Stroke remains a leading cause of mortality and disability, with several thousands of individuals being affected every year in the United States alone. Some degree of spontaneous behavioral recovery occurs during the weeks to months after suffering cortical injury, and one favorable anatomical explanation for this recovery is plasticity of remaining circuits of the ipsilateral-to-lesion hemisphere. It is likely that this neural remodeling varies depending on the locus of injury, but there has been no direct investigation of this possibility. The central hypothesis of this proposal is that spontaneous and training induced plasticity of corticofugal projections vary with the anatomical locus of cortical damage. This will be investigated using a rodent model of upper extremity impairment after ischemic cortical lesions of distinct regions of the motor cortex. The caudal motor cortex (CMC) has been found to posses the capacity to promote rapid recovery of skilled forelimb function after rostral motor cortex (RMC) lesions, but the opposite does not hold true after lesions of the CMC. Whether this is due to the increased capacity for axonal plasticity of corticofugal fibers originating from the CMC has yet to be determined. To investigate the relationship between behavioral outcome and reorganization of cortical efferents, we will assay corticospinal and corticorubral projection patterns after lesions of the CMC and RMC (Aim 1) and determine how this is altered by functionally beneficial (Aim2) and functionally maladaptive (Aim 3) behavioral manipulations.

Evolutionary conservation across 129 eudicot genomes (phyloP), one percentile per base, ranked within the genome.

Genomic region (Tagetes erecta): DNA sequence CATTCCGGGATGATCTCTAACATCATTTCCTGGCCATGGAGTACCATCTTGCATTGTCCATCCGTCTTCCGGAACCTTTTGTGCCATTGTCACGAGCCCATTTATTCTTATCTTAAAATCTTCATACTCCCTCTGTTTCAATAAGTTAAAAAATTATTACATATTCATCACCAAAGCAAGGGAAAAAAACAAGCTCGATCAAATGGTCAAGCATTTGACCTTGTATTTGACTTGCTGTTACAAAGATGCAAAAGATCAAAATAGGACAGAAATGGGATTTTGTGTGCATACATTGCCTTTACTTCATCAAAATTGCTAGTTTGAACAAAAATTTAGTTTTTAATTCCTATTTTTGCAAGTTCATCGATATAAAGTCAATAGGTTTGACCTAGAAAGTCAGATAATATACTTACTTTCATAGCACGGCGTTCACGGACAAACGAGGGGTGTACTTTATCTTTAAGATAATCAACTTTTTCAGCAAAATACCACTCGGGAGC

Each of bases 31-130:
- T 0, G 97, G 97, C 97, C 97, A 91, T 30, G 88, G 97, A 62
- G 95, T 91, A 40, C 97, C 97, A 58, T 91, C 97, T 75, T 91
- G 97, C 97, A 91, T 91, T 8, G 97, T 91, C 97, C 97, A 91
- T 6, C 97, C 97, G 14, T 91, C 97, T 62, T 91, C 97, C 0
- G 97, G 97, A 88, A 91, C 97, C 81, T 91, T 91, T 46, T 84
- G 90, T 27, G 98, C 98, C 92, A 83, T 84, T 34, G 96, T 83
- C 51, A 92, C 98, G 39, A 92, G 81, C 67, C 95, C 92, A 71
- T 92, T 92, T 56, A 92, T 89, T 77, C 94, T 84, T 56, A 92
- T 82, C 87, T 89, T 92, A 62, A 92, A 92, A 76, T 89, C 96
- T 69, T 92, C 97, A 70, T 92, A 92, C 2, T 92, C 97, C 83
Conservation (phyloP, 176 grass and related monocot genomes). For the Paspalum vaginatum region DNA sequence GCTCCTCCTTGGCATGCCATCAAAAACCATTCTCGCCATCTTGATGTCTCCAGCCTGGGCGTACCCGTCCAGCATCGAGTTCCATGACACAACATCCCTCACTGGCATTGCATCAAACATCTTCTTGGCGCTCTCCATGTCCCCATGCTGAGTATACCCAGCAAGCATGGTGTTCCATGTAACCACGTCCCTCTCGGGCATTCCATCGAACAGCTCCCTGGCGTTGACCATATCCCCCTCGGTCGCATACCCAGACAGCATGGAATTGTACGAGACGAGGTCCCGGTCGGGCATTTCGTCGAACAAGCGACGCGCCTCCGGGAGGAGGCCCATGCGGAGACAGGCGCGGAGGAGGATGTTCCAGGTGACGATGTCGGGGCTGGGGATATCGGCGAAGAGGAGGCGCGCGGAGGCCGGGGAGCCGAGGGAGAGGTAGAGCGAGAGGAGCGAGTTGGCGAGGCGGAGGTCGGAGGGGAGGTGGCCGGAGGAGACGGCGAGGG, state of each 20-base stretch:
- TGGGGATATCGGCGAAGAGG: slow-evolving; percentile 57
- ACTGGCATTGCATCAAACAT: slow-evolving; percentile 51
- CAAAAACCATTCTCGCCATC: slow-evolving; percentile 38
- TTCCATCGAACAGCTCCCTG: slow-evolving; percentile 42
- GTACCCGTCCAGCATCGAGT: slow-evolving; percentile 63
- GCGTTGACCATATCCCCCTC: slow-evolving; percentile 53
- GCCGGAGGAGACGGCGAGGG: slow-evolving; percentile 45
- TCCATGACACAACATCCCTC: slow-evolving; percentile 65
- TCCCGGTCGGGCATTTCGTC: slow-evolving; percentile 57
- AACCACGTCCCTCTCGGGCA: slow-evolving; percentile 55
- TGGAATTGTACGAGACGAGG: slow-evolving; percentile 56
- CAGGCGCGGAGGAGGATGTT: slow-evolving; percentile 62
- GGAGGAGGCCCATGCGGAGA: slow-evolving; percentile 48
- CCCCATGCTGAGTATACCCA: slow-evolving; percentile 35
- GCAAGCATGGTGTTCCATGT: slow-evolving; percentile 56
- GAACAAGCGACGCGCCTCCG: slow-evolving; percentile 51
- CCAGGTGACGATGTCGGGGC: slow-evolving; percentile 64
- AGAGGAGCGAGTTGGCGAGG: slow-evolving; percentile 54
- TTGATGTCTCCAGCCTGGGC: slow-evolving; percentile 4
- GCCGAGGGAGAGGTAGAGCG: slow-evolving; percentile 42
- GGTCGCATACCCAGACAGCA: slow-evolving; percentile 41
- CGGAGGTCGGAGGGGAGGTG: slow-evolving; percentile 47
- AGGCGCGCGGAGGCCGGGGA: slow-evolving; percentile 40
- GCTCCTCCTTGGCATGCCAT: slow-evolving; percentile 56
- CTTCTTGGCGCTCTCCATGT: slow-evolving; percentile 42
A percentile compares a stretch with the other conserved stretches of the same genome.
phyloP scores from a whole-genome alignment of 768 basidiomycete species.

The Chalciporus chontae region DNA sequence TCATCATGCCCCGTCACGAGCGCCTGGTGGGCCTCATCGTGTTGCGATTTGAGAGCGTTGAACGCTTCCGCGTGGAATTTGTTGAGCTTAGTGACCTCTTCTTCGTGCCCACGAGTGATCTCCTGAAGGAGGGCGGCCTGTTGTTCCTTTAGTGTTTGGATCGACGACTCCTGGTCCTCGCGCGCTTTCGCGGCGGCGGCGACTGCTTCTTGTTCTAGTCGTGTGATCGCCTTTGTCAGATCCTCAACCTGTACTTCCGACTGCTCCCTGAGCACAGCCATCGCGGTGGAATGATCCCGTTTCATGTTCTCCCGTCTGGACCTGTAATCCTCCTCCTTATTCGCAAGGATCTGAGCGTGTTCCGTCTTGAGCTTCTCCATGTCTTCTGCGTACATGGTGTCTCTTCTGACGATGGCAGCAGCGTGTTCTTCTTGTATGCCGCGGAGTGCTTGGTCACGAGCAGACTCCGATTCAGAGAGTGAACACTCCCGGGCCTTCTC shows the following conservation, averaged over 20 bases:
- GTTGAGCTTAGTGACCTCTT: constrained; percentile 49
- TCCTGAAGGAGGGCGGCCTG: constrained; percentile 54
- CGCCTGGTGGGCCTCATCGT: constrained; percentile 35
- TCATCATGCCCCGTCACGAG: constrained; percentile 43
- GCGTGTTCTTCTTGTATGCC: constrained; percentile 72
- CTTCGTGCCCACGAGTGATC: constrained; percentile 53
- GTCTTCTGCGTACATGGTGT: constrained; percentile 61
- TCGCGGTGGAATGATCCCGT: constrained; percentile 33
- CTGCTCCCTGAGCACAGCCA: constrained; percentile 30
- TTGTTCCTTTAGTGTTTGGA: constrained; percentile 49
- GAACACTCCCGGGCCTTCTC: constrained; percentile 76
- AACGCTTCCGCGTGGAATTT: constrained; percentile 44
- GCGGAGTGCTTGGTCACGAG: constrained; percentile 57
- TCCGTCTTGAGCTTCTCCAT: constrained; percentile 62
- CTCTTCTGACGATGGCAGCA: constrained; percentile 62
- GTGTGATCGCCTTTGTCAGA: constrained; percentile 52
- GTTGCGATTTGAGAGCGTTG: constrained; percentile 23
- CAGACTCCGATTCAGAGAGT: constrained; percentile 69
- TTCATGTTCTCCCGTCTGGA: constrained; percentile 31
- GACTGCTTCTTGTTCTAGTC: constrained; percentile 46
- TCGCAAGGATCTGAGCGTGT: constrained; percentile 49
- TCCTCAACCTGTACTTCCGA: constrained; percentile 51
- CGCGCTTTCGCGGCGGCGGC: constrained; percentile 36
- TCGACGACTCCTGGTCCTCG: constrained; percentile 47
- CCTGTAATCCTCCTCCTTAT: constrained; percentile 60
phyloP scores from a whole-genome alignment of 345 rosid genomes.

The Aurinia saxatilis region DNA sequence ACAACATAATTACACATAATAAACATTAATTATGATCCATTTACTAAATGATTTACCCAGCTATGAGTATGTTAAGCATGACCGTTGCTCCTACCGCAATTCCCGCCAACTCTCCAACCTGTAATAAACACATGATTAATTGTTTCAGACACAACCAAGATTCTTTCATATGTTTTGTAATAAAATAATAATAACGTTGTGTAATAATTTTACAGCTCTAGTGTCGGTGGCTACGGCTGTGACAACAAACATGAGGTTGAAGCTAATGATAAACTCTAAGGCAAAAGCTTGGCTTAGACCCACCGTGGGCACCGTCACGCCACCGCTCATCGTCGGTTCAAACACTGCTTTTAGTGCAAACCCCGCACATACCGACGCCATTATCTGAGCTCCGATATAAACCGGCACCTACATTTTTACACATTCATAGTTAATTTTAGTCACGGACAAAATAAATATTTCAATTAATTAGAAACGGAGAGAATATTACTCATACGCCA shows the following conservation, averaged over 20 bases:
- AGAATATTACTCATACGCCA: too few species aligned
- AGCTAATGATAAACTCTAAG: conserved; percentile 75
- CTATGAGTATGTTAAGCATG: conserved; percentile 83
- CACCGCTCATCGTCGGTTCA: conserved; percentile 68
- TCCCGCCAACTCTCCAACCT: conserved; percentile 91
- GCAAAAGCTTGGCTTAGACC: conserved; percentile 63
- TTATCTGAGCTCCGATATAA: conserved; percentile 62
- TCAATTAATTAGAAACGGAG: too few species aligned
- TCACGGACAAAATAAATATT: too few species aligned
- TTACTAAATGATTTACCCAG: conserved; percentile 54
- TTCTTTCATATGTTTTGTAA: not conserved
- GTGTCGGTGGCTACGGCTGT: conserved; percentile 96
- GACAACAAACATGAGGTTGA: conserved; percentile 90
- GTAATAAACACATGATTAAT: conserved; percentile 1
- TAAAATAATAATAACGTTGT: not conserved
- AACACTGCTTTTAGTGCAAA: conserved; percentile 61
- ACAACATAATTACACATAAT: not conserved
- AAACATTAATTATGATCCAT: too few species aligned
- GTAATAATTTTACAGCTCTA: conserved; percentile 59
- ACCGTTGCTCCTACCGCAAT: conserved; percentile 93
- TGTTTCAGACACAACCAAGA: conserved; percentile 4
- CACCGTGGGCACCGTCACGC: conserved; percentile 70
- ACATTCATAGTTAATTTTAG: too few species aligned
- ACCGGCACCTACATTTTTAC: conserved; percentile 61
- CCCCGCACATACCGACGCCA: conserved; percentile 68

For Aim 1, rats will receive unilateral ischemic lesions of the RMC or CMC and undergo periodic behavioral assessment of paretic forelimb function for one month. Intracortical microstimulation (ICMS) mapping of the ipsilateral-to-lesion cortex will guide injections of biotinylated dextran- amine (BDA), into the spared RMC or CMC depending on the original lesion. Fluorogold (FG) will be injected bilaterally into the C8 spinal cord at the same time. Light and electron microscopy will be used to examine sprouting of spared ipsilateral-to-lesion corticofugal fibers and their synaptic contacts. Skilled motor training can further enhance functional recovery. However, current research has not focused on understanding plasticity of spared descending corticofugal fibers originating in the ipsilateral-to-lesion hemisphere. These axons are the most important for the control of skilled reaching in the normal animal and are likely to contribute to the enhanced motor recovery. Therefore, for Aim 2, the same lesion model will be used as Aim 1, with the addition of animals receiving paretic forelimb rehabilitative motor training (skilled reaching). Finally, Aim 3 will investigate how experience with the non-paretic forelimb influences corticofugal sprouting. Training the non- paretic forelimb worsens paretic forelimb function and contributes to learned non-use. We will investigate whether aberrant plasticity of descending motor fibers originating in the contralateral and/or ipsilesional motor cortex contribute to the adverse affects of non-paretic forelimb training. The proposed research will help elucidate neuroanatomical substrates that promote motor recovery following unilateral cortical infarcts.
The goal of this series of experiments is to understand how neural plasticity of descending motor systems influences functional recovery after brain injury and how behavioral experience further shapes this re-wiring. These studies specifically address how injury-induced plasticity and behavioral manipulations restructure connectivity of existing neural networks to drive functional motor output. This work is pursued to obtain a basal understanding of the anatomical and behavioral substrates that may be targeted in order to facilitate behavioral recovery after brain damage.